Although The Post reported that Oprah is in talks with the Obama campaign about taking an active role — appearing at rallies or cutting campaign commercials — she could instead choose to launch her own 527 political group that wouldn’t have any spending restrictions.

Imagine this scenario: Oprah chooses to create the “O for Obama” 527 group. She then seeds it with $5 million, and plans a series of radio and TV ads touting Obama in Iowa, New Hampshire, South Carolina and Arizona.

In Iowa, she might shoot a commercial in a cornfield. In New Hampshire, the setting might be outside the state capitol. How about the Geechee islands in South Carolina? And for Arizona, the infamous — only because of its sheriff — jail in Maricopa County.

She could tailor each ad for residents of that state, and flood the airwaves as Obama is doing the same.

Now, the laws says the 527s can’t coordinate their messages with the campaign, and there are other restrictions. But it could be a huge boost to a campaign lagging Clinton in national polls.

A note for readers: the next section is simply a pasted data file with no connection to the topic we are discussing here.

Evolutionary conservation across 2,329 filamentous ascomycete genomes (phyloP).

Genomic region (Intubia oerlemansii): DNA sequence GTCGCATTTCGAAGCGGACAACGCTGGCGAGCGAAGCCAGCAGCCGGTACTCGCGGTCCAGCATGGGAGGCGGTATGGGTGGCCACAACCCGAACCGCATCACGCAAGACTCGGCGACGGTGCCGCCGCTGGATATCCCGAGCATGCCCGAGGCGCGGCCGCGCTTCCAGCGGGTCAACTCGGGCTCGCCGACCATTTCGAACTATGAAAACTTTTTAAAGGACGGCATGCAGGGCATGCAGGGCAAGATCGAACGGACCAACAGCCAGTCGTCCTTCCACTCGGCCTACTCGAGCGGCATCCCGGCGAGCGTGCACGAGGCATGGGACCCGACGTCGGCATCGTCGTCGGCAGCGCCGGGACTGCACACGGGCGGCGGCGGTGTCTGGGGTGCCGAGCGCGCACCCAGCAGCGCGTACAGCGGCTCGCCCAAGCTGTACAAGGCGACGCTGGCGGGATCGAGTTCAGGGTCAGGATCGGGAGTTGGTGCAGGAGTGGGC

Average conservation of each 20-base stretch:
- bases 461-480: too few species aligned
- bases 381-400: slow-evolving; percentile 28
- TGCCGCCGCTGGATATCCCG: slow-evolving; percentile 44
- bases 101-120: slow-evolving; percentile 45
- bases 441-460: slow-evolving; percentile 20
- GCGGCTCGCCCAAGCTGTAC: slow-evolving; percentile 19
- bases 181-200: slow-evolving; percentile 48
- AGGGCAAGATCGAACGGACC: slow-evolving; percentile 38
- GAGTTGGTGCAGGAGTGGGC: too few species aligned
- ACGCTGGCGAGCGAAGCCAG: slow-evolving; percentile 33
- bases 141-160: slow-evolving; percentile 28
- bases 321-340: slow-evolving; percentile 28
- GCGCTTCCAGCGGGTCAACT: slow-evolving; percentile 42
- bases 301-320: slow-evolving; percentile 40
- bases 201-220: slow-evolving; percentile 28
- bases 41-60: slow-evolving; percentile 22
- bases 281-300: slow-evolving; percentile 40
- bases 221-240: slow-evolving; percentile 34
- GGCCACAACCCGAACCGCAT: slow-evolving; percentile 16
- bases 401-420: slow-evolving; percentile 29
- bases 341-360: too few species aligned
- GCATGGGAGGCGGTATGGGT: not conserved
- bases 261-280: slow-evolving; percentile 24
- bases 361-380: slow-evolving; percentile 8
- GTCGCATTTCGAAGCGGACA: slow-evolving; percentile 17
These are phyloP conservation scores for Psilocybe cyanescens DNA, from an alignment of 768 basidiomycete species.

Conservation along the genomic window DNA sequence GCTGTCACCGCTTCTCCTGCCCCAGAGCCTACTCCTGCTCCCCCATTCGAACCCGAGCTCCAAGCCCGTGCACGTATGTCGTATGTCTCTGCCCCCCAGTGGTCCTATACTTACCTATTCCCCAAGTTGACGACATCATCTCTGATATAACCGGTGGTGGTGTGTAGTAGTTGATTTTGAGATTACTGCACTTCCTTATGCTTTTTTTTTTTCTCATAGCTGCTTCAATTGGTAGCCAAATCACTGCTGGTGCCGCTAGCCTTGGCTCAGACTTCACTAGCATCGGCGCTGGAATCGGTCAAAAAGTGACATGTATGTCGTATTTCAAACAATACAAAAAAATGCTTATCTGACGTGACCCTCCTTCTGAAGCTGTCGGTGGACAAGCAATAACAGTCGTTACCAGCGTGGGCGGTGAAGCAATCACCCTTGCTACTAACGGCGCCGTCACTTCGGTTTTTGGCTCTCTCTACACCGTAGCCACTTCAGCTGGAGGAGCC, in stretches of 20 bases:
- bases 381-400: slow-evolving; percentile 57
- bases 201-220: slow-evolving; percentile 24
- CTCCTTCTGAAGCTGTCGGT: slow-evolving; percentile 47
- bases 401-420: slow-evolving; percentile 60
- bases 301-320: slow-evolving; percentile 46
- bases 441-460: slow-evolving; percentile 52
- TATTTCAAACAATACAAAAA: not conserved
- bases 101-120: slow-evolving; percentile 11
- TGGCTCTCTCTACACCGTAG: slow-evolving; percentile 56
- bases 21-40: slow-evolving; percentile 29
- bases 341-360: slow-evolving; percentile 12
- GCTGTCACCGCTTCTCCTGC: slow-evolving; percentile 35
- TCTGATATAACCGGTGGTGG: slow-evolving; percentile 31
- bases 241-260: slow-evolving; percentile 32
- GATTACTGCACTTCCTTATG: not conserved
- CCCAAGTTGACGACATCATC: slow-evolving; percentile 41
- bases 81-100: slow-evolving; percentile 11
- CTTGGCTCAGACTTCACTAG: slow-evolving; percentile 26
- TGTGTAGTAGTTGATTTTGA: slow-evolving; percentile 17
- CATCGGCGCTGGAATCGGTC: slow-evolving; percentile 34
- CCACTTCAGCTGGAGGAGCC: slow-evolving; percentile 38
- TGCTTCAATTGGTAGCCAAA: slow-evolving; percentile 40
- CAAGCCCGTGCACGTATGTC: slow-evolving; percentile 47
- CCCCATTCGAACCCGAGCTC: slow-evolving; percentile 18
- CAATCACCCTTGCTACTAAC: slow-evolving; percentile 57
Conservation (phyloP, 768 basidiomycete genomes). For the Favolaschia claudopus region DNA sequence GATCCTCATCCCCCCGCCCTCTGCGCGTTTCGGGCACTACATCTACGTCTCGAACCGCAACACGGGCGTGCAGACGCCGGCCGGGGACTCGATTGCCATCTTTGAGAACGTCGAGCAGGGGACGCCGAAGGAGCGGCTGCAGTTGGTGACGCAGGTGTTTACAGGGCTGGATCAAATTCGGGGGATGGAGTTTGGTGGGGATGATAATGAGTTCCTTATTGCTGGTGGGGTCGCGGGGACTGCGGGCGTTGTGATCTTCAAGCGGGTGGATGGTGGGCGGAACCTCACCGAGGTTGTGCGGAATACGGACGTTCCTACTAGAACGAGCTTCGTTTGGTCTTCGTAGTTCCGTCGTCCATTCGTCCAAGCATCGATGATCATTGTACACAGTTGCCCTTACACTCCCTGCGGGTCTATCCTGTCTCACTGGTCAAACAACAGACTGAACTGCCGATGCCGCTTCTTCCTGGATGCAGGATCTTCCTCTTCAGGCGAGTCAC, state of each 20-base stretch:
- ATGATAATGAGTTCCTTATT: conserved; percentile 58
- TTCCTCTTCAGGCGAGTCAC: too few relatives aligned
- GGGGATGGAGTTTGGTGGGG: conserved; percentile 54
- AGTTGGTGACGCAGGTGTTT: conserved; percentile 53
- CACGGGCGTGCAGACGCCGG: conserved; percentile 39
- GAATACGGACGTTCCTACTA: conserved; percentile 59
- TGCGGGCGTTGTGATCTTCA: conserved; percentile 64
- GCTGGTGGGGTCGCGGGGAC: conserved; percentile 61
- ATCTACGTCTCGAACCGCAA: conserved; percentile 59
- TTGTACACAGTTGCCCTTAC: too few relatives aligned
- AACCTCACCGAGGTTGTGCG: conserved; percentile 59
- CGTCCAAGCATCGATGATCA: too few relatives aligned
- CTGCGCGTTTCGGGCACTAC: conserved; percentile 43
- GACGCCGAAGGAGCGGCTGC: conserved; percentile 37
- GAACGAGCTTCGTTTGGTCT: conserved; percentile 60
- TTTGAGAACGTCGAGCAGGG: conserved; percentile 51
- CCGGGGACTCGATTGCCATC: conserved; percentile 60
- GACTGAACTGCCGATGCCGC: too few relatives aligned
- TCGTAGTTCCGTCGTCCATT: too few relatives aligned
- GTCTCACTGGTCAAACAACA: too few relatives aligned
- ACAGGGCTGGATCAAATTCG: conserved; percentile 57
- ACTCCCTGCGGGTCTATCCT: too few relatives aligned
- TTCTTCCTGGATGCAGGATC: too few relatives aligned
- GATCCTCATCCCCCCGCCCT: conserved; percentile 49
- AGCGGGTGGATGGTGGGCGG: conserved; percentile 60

You don’t think they matter? Ask Sen. John Kerry. The Swift Boat Veterans launched a 527 group that developed devastating ads that helped derail his message, and the campaign.

Oprah may get some heat for trying to buy the election, but many rich benefactors have used their money for partisan purposes.

The talk show diva has been on record that Obama is the first, and likely last, candidate she publicly backs. If that’s the case, why not simply go all out?

Michelle’s mystique

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Michelle Obama 

Hat Tip: By Carly Zakin, NBC News 

WASHINGTON – Since he stepped onto the national political stage, Sen. Barack Obama, D-Ill., has been compared to a rock star, a superstar, and even an NBA all-star.

“I’m LeBron, baby,” he told Chicago Tribune reporter and biographer David Mendell, referring to LeBron James of the NBA’s Cleveland Cavaliers.

But if the Cavaliers’ loss in this year’s NBA finals proves anything, it’s that even NBA all-stars aren’t always perfect.